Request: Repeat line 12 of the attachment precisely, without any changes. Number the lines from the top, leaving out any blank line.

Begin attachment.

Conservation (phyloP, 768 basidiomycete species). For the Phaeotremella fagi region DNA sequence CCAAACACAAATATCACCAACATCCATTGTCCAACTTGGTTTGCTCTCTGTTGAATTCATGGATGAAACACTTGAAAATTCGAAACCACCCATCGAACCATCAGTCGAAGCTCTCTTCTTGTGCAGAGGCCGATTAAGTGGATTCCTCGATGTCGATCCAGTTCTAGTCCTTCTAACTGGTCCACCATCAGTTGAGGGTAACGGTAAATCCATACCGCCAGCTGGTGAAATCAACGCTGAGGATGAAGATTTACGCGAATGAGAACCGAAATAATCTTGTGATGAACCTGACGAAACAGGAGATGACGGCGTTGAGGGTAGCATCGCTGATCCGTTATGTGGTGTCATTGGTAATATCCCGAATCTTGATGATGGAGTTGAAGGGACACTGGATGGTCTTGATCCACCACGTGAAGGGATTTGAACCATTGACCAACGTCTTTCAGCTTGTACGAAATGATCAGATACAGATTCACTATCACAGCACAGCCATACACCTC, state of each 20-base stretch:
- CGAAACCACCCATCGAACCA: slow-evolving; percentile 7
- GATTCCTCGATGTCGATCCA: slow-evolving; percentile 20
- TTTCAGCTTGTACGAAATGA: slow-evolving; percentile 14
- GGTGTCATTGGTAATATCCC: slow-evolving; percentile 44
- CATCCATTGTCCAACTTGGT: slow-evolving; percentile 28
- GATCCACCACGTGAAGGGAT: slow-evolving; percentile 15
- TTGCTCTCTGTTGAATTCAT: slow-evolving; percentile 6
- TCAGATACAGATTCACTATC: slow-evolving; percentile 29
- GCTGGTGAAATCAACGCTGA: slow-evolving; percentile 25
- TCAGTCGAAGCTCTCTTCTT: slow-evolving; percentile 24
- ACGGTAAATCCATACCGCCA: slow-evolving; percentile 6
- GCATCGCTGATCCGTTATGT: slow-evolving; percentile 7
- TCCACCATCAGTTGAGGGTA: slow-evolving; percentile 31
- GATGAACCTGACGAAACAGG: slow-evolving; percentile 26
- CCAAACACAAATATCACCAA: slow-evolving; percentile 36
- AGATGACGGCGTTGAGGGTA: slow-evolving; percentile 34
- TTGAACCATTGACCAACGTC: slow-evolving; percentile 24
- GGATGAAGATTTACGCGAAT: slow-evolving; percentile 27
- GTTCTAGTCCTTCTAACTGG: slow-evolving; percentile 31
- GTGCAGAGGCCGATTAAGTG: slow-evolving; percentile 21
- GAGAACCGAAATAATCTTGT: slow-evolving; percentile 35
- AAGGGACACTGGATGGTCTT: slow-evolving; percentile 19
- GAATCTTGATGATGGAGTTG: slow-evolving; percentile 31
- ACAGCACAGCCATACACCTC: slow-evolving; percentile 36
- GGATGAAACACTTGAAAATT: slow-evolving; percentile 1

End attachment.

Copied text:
- ACGGTAAATCCATACCGCCA: slow-evolving; percentile 6